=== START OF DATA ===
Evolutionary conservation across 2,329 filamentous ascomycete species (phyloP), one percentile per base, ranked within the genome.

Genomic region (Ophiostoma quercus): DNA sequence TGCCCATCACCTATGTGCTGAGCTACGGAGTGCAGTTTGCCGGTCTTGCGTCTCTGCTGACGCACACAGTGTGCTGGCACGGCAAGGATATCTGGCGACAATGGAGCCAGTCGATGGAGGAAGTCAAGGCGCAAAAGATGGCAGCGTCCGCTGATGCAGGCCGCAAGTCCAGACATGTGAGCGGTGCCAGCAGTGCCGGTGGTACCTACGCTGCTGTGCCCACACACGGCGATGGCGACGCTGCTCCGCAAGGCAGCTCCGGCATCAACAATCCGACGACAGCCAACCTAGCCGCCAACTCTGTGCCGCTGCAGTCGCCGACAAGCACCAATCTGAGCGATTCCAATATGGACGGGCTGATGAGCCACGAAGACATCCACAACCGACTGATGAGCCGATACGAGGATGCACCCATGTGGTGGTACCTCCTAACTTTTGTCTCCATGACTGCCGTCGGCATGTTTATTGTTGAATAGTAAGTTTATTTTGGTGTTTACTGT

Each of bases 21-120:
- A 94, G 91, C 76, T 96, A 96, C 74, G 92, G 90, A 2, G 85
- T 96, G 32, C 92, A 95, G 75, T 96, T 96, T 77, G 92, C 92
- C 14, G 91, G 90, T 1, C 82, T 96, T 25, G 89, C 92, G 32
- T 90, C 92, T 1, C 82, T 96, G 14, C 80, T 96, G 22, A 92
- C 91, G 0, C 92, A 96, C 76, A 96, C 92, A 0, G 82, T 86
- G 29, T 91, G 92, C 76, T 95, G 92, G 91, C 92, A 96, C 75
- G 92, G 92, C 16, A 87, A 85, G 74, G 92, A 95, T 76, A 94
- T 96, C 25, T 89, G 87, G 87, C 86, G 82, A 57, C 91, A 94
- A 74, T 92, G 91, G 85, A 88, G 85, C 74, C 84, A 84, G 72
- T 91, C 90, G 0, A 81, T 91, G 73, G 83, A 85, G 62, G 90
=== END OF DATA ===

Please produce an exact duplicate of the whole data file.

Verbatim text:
Evolutionary conservation across 2,329 filamentous ascomycete species (phyloP), one percentile per base, ranked within the genome.

Genomic region (Ophiostoma quercus): DNA sequence TGCCCATCACCTATGTGCTGAGCTACGGAGTGCAGTTTGCCGGTCTTGCGTCTCTGCTGACGCACACAGTGTGCTGGCACGGCAAGGATATCTGGCGACAATGGAGCCAGTCGATGGAGGAAGTCAAGGCGCAAAAGATGGCAGCGTCCGCTGATGCAGGCCGCAAGTCCAGACATGTGAGCGGTGCCAGCAGTGCCGGTGGTACCTACGCTGCTGTGCCCACACACGGCGATGGCGACGCTGCTCCGCAAGGCAGCTCCGGCATCAACAATCCGACGACAGCCAACCTAGCCGCCAACTCTGTGCCGCTGCAGTCGCCGACAAGCACCAATCTGAGCGATTCCAATATGGACGGGCTGATGAGCCACGAAGACATCCACAACCGACTGATGAGCCGATACGAGGATGCACCCATGTGGTGGTACCTCCTAACTTTTGTCTCCATGACTGCCGTCGGCATGTTTATTGTTGAATAGTAAGTTTATTTTGGTGTTTACTGT

Each of bases 21-120:
- A 94, G 91, C 76, T 96, A 96, C 74, G 92, G 90, A 2, G 85
- T 96, G 32, C 92, A 95, G 75, T 96, T 96, T 77, G 92, C 92
- C 14, G 91, G 90, T 1, C 82, T 96, T 25, G 89, C 92, G 32
- T 90, C 92, T 1, C 82, T 96, G 14, C 80, T 96, G 22, A 92
- C 91, G 0, C 92, A 96, C 76, A 96, C 92, A 0, G 82, T 86
- G 29, T 91, G 92, C 76, T 95, G 92, G 91, C 92, A 96, C 75
- G 92, G 92, C 16, A 87, A 85, G 74, G 92, A 95, T 76, A 94
- T 96, C 25, T 89, G 87, G 87, C 86, G 82, A 57, C 91, A 94
- A 74, T 92, G 91, G 85, A 88, G 85, C 74, C 84, A 84, G 72
- T 91, C 90, G 0, A 81, T 91, G 73, G 83, A 85, G 62, G 90